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© Borgis - New Medicine 2/2015, s. 59-61 | DOI: 10.5604/14270994.1169796
*Marcin Ciszewski1, Tomasz Czekaj1, Piotr Chojnacki2, Eligia M. Szewczyk1
New bacterial zoonotic pathogens
1Department of Pharmaceutical Microbiology and Microbiological Diagnostics, Medical University of Łódź, Poland
Head of Department: prof. Eligia M. Szewczyk, PhD
2Chair of Labour and Social Policy, Faculty of Economics and Sociology, University of Łódź, Poland
Head of Department: prof. Bogusława Urbaniak, PhD
Summary
The article presents the problem of new zoonotic bacterial pathogens posing a threat to humans. Currently, 11 pathogens responsible for causing human zoonotic diseases are being monitored by the European Union epidemiological authorities, 7 of which are bacteria: Salmonella spp., Campylobacter spp., Listeria monocytogenes, Mycobacterium bovis, Brucella spp., Escherichia coli VTEC/STEC and Coxiella burnetti. Nonetheless, many new emerging zoonotic bacteria, which are not currently monitored by ECDC might also pose a serious epidemiological problem in the foreseeable future: Streptococcus iniae, S. suis, S. dysgalactiae subsp. equisimilis and staphylococci: Staphylococcus intermedius and S. pseudintermedius. These species have just crossed the animal-human interspecies barrier. The mechanism of this phenomenon remains unknown. It is connected, however, with genetic variability and capability to survive in changing environment, which are the result of DNA rearrangement and horizontal gene transfer between bacterial cells. The recent substantial increase in the number of scientific publications on this subject testifies to the importance of the problem.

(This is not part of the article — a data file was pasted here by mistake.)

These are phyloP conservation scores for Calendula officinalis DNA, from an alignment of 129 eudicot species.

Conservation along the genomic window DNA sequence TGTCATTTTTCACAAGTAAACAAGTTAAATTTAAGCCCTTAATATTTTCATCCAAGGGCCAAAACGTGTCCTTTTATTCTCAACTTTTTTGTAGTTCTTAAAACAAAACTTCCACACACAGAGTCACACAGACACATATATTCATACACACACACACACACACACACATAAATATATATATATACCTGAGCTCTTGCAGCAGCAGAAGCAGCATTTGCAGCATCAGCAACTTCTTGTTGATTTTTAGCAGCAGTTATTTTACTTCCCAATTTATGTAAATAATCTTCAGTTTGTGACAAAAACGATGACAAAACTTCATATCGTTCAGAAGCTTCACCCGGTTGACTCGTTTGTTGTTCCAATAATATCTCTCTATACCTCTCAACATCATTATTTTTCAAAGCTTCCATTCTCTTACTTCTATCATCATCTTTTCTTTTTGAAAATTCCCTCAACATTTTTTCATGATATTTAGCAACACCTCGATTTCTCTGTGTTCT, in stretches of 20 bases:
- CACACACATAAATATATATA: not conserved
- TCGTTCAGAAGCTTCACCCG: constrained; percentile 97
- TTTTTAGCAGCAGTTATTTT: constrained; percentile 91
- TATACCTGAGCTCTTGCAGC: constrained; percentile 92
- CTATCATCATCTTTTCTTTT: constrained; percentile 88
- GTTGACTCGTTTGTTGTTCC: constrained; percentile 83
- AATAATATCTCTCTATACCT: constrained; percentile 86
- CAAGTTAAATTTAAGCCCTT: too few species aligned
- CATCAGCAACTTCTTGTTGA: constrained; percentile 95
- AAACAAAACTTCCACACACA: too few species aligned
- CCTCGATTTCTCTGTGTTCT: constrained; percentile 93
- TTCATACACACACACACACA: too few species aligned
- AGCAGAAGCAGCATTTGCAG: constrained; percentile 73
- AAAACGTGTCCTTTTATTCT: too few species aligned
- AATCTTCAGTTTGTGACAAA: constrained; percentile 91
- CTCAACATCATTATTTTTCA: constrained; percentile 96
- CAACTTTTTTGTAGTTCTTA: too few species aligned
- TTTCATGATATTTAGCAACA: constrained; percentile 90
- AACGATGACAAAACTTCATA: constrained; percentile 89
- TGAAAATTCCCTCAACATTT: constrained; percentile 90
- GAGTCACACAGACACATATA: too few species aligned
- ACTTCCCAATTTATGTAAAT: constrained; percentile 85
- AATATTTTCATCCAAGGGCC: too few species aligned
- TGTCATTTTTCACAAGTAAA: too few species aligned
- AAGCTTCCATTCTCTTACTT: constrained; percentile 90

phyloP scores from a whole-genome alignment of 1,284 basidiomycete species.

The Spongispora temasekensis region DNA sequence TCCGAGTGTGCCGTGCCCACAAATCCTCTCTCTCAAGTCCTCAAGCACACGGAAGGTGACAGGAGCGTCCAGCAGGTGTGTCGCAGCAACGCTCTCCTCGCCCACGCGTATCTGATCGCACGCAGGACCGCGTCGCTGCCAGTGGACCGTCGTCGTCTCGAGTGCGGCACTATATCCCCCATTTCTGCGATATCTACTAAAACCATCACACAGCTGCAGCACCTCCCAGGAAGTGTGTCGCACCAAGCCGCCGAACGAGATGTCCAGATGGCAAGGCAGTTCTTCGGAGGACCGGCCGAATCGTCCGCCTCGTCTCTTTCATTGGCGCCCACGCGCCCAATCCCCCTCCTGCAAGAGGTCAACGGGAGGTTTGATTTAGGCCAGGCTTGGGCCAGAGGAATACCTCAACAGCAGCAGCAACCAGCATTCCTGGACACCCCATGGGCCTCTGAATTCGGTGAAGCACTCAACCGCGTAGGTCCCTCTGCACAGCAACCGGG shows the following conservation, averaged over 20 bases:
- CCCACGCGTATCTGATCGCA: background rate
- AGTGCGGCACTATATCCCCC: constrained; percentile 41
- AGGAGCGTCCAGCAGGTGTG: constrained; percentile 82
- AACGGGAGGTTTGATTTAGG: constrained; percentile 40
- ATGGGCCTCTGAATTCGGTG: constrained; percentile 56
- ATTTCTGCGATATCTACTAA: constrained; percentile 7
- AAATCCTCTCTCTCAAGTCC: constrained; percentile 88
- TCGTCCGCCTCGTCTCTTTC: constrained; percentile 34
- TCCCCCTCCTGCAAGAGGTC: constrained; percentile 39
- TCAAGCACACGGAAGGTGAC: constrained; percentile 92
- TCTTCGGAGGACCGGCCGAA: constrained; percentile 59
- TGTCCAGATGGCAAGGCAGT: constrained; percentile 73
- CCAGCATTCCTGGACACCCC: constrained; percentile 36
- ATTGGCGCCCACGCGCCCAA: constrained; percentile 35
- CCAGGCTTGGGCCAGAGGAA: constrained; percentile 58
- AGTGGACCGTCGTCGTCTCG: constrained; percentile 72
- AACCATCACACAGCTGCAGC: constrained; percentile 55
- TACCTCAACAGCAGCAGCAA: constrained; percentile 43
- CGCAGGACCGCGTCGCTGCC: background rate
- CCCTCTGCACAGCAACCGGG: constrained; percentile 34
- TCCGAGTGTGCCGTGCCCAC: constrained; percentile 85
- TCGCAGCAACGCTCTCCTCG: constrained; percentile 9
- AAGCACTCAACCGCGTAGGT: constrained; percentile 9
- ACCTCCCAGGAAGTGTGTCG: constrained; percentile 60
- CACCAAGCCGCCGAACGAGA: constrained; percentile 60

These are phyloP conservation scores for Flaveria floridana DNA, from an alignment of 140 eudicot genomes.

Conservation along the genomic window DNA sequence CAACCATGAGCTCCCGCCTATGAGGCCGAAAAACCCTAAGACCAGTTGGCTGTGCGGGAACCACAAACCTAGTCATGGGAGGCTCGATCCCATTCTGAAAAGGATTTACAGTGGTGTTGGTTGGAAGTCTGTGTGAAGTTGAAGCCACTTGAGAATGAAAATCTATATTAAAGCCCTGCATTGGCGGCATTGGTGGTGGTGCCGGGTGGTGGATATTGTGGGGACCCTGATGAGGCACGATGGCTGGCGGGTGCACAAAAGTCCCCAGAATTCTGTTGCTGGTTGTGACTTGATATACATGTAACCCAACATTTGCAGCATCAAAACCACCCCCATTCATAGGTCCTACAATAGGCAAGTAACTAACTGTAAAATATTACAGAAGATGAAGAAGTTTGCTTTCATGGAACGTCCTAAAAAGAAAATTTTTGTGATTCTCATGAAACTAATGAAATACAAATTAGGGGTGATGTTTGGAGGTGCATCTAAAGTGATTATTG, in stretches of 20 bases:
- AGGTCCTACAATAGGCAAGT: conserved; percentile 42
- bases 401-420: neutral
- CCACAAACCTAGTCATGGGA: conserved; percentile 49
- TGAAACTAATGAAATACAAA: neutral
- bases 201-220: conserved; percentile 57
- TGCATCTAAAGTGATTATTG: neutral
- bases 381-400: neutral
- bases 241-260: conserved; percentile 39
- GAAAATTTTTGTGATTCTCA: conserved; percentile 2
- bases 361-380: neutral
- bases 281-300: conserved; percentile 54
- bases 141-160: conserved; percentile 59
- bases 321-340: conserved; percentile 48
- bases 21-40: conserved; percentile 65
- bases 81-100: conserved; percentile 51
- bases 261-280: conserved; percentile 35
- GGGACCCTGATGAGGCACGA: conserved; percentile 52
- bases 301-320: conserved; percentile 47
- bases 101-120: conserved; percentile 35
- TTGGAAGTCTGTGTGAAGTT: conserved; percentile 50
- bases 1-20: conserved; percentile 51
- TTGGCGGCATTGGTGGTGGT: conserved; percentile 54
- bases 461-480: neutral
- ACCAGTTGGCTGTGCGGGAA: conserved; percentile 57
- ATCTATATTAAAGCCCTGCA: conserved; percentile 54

There are approximately 1400 pathogens which currently pose a threat to humans. Most of these pathogens are of zoonotic origin. Among them, there are the most dangerous pathogens, which broke the animal-human interspecies barrier in recent times. E.g. viruses like: HIV, H5N1 and H1H1 influenza, coronaviruses or Ebola have become a serious epidemiological problem during the last 50 years. The number of pathogenic viruses increases by approximately 25 every 10 years. Among bacteria, Helicobacter pylori, pathogenic serotypes of Escherichia coli (VTEC, EIEC, EPEC, EAggEC, DAEC, O104:H4) and Borrelia burgdorferi have emerged during last 50 years.
The primary reservoir of many species is the environment (e.g. Legionella pneumophila, Bacillus anthracis) but most of them (nearly 1000 species and varieties) originate from animal pathogens. Only about 3.5% of all etiological factors are exclusive to humans and nowadays do not have any animal or environmental reservoir. This group comprises e.g. Streptococcus pyogenes, Neisseria gonorrhoeae and Treponema pallidum (1). The notion „zoonoses” is usually used to describe infections that can be transmitted directly from animals to humans. Sometimes, when a pathogen gains the ability of human-to-human transmission, we forget about its animal origin. However, it is still able to infect its primary hosts and might be transported by them. Some zoonotic bacteria have over the years achieved the ability to cause epidemic diseases, like plague (caused by Yersinia pestis) and typhoid fever (caused by Rickettsia prowazekii). New zoonotic human RNA viruses are the most frequently noted, due to their spectacular epidemics, e.g. HIV (transmitted from apes), SARS (from civets), H5N1 influenza (from birds), H1N1 influenza (from pigs) and, last but not least, the most current – Ebola virus (from bats). According to Woolhouse and Gaunt (2), the danger of new zoonotic pathogens emergence (or new varieties of already known pathogens) is one of the biggest challenges of XXI century. Taylor et al. (1) proved that animal pathogens (bacteria and fungi) pose a three-fold higher danger of becoming new etiological factor of human diseases than bacteria and fungi of other origin.